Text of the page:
the most sophisticated academic theories of portfolio management. It went
bust in 1998 and, because it had positions worth $1.25 trillion outstanding,
it almost took the financial system down with it. Modern portfolio theory
had not accounted for the black swan, the Russian financial crisis of that
year. Taleb regards the Nobel prize in economics as a disgrace, a laughable
endorsement of the worst kind of Dr John economics. Fat Tony should get the
Nobel, but hes too smart. People say to me, If economists are so
incompetent, why do people listen to them? I say, They dont listen,
theyre just teaching birds how to fly.
Taleb created his own hedge fund, Empirica, designed to help other hedge
funds hedge their risks by using a refined form of his options wins —
running small losses in quiet times and winning big in turbulent markets. It
did okay but, after a good first year, performed poorly when the market went
though a quiet spell. Hes still involved in the markets, but mainly as a
hobby — like chess.
Finally, with two books — Fooled by Randomness: The Hidden Role of Chance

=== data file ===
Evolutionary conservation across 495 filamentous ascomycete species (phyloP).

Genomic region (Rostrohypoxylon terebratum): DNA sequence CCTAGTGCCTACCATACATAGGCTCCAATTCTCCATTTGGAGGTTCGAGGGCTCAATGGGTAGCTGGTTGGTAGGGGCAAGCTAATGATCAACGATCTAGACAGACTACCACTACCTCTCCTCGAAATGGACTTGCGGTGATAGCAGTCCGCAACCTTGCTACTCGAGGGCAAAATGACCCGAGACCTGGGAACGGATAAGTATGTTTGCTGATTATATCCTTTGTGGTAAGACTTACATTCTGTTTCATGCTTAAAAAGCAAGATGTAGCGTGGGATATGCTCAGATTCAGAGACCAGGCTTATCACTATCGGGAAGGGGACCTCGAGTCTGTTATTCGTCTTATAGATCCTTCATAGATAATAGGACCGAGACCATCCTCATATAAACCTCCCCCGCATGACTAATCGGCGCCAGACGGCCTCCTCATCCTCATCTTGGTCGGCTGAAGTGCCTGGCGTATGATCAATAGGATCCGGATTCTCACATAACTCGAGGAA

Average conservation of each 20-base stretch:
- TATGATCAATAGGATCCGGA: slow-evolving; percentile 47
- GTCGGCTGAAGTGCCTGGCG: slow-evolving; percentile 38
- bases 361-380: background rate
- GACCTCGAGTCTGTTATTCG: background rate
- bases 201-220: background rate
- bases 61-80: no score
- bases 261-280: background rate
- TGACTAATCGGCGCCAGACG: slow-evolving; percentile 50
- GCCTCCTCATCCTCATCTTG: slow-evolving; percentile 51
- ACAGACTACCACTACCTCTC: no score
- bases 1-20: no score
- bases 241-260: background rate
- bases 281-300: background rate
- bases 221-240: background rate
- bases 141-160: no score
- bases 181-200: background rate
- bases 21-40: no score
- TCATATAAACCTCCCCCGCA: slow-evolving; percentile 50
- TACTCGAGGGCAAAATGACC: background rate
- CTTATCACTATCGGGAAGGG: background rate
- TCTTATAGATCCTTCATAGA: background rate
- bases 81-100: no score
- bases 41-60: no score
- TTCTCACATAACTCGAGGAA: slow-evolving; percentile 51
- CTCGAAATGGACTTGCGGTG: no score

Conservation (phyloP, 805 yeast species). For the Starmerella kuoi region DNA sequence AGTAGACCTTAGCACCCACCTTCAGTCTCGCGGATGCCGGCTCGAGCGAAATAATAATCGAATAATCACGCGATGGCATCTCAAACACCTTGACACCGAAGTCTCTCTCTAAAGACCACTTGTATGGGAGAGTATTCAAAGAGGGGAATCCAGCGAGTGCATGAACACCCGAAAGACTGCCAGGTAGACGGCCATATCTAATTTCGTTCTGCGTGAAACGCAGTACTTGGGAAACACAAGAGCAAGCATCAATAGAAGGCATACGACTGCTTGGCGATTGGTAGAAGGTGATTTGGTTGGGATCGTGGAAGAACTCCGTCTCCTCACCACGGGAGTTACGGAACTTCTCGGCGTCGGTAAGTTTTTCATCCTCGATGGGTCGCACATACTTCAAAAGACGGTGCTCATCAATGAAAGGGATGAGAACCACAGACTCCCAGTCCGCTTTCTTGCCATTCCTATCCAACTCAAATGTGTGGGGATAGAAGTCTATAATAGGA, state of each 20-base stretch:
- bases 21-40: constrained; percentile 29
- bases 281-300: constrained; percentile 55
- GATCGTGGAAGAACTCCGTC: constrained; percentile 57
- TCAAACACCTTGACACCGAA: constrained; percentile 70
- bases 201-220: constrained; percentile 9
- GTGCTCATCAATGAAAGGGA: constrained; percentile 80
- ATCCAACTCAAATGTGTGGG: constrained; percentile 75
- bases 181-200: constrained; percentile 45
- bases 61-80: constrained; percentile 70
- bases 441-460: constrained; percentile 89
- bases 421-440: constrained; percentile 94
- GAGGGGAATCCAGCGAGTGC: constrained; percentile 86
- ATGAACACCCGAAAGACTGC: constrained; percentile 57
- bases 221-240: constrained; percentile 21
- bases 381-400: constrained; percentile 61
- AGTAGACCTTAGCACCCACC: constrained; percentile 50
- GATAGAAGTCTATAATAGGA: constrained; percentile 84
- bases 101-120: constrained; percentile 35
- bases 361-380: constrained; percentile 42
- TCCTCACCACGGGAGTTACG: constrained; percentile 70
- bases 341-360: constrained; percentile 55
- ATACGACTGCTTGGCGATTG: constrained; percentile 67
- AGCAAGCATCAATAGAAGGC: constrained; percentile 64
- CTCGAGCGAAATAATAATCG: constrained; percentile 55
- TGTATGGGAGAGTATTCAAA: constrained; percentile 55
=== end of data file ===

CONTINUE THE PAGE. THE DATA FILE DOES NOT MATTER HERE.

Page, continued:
in the Markets and in Life, and The Black Swan — and a stream of academic
papers, he turned himself into one of the giants of modern thought. Theyre
still trying to tear him down, of course; last year The American
Statistician journal devoted a whole issue to attacking The Black Swan. But
I wouldnt bother. A bad but rather ignorant review in The New York Times
resulted in such a savage rebuttal from Taleb on his website,
http://www.fooledbyrandomness.com, that reviewers across the US pulled out in fear
of his wrath. He knows his stuff and he keeps being right.
And what he knows does not sound good. The sub-prime crisis is not over and
could get worse. Even if the US economy survives this one, it will remain a
mountain of risk and delusion. America is the greatest financial risk you